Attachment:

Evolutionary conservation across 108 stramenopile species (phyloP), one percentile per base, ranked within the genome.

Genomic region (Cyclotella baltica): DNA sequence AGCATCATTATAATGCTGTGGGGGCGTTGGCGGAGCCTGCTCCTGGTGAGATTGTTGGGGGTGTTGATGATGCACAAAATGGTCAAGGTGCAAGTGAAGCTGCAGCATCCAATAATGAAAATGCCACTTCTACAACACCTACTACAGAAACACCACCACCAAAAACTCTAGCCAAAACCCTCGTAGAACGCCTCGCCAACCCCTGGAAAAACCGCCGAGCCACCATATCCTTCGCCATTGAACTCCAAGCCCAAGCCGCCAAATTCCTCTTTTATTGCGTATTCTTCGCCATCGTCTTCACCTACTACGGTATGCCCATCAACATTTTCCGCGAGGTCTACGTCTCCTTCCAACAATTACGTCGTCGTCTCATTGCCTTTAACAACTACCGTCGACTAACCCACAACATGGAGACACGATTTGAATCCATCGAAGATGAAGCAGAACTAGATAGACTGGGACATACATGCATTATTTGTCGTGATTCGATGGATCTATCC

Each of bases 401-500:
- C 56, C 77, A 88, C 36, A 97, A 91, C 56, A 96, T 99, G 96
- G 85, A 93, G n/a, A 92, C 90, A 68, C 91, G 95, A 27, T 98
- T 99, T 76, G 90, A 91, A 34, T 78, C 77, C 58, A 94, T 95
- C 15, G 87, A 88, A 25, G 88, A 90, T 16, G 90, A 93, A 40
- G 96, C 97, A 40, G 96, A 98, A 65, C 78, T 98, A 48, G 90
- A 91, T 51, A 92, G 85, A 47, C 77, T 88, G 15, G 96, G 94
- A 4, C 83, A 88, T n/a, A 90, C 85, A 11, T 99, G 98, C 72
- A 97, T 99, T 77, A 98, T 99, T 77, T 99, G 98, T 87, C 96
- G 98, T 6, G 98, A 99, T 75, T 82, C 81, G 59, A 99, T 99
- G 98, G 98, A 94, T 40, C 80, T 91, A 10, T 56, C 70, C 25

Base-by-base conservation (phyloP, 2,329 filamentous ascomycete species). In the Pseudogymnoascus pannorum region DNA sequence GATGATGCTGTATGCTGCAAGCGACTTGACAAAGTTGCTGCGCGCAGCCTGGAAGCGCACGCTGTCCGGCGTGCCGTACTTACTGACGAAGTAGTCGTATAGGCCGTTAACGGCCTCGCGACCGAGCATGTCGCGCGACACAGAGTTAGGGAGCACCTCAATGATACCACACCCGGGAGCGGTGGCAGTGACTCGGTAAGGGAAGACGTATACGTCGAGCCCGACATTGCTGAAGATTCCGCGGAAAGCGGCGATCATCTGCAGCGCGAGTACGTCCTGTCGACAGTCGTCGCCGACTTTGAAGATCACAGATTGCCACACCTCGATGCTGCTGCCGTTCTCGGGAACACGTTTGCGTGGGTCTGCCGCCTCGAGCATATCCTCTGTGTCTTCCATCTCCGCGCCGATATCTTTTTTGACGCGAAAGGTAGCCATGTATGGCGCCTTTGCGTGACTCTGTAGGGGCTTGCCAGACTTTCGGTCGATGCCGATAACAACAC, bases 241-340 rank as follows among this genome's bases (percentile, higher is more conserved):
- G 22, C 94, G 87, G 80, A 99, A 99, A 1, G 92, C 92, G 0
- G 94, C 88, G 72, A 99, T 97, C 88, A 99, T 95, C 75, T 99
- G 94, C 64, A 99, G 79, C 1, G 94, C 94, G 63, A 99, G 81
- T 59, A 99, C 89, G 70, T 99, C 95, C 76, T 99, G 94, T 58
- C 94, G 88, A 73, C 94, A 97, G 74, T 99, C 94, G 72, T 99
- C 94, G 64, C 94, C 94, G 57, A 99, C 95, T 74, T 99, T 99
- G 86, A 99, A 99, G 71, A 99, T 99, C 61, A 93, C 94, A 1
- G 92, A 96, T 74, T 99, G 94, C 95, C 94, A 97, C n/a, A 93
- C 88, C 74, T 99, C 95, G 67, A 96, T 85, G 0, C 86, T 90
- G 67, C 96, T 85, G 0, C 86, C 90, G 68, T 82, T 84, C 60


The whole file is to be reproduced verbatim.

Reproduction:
Evolutionary conservation across 108 stramenopile species (phyloP), one percentile per base, ranked within the genome.

Genomic region (Cyclotella baltica): DNA sequence AGCATCATTATAATGCTGTGGGGGCGTTGGCGGAGCCTGCTCCTGGTGAGATTGTTGGGGGTGTTGATGATGCACAAAATGGTCAAGGTGCAAGTGAAGCTGCAGCATCCAATAATGAAAATGCCACTTCTACAACACCTACTACAGAAACACCACCACCAAAAACTCTAGCCAAAACCCTCGTAGAACGCCTCGCCAACCCCTGGAAAAACCGCCGAGCCACCATATCCTTCGCCATTGAACTCCAAGCCCAAGCCGCCAAATTCCTCTTTTATTGCGTATTCTTCGCCATCGTCTTCACCTACTACGGTATGCCCATCAACATTTTCCGCGAGGTCTACGTCTCCTTCCAACAATTACGTCGTCGTCTCATTGCCTTTAACAACTACCGTCGACTAACCCACAACATGGAGACACGATTTGAATCCATCGAAGATGAAGCAGAACTAGATAGACTGGGACATACATGCATTATTTGTCGTGATTCGATGGATCTATCC

Each of bases 401-500:
- C 56, C 77, A 88, C 36, A 97, A 91, C 56, A 96, T 99, G 96
- G 85, A 93, G n/a, A 92, C 90, A 68, C 91, G 95, A 27, T 98
- T 99, T 76, G 90, A 91, A 34, T 78, C 77, C 58, A 94, T 95
- C 15, G 87, A 88, A 25, G 88, A 90, T 16, G 90, A 93, A 40
- G 96, C 97, A 40, G 96, A 98, A 65, C 78, T 98, A 48, G 90
- A 91, T 51, A 92, G 85, A 47, C 77, T 88, G 15, G 96, G 94
- A 4, C 83, A 88, T n/a, A 90, C 85, A 11, T 99, G 98, C 72
- A 97, T 99, T 77, A 98, T 99, T 77, T 99, G 98, T 87, C 96
- G 98, T 6, G 98, A 99, T 75, T 82, C 81, G 59, A 99, T 99
- G 98, G 98, A 94, T 40, C 80, T 91, A 10, T 56, C 70, C 25

Base-by-base conservation (phyloP, 2,329 filamentous ascomycete species). In the Pseudogymnoascus pannorum region DNA sequence GATGATGCTGTATGCTGCAAGCGACTTGACAAAGTTGCTGCGCGCAGCCTGGAAGCGCACGCTGTCCGGCGTGCCGTACTTACTGACGAAGTAGTCGTATAGGCCGTTAACGGCCTCGCGACCGAGCATGTCGCGCGACACAGAGTTAGGGAGCACCTCAATGATACCACACCCGGGAGCGGTGGCAGTGACTCGGTAAGGGAAGACGTATACGTCGAGCCCGACATTGCTGAAGATTCCGCGGAAAGCGGCGATCATCTGCAGCGCGAGTACGTCCTGTCGACAGTCGTCGCCGACTTTGAAGATCACAGATTGCCACACCTCGATGCTGCTGCCGTTCTCGGGAACACGTTTGCGTGGGTCTGCCGCCTCGAGCATATCCTCTGTGTCTTCCATCTCCGCGCCGATATCTTTTTTGACGCGAAAGGTAGCCATGTATGGCGCCTTTGCGTGACTCTGTAGGGGCTTGCCAGACTTTCGGTCGATGCCGATAACAACAC, bases 241-340 rank as follows among this genome's bases (percentile, higher is more conserved):
- G 22, C 94, G 87, G 80, A 99, A 99, A 1, G 92, C 92, G 0
- G 94, C 88, G 72, A 99, T 97, C 88, A 99, T 95, C 75, T 99
- G 94, C 64, A 99, G 79, C 1, G 94, C 94, G 63, A 99, G 81
- T 59, A 99, C 89, G 70, T 99, C 95, C 76, T 99, G 94, T 58
- C 94, G 88, A 73, C 94, A 97, G 74, T 99, C 94, G 72, T 99
- C 94, G 64, C 94, C 94, G 57, A 99, C 95, T 74, T 99, T 99
- G 86, A 99, A 99, G 71, A 99, T 99, C 61, A 93, C 94, A 1
- G 92, A 96, T 74, T 99, G 94, C 95, C 94, A 97, C n/a, A 93
- C 88, C 74, T 99, C 95, G 67, A 96, T 85, G 0, C 86, T 90
- G 67, C 96, T 85, G 0, C 86, C 90, G 68, T 82, T 84, C 60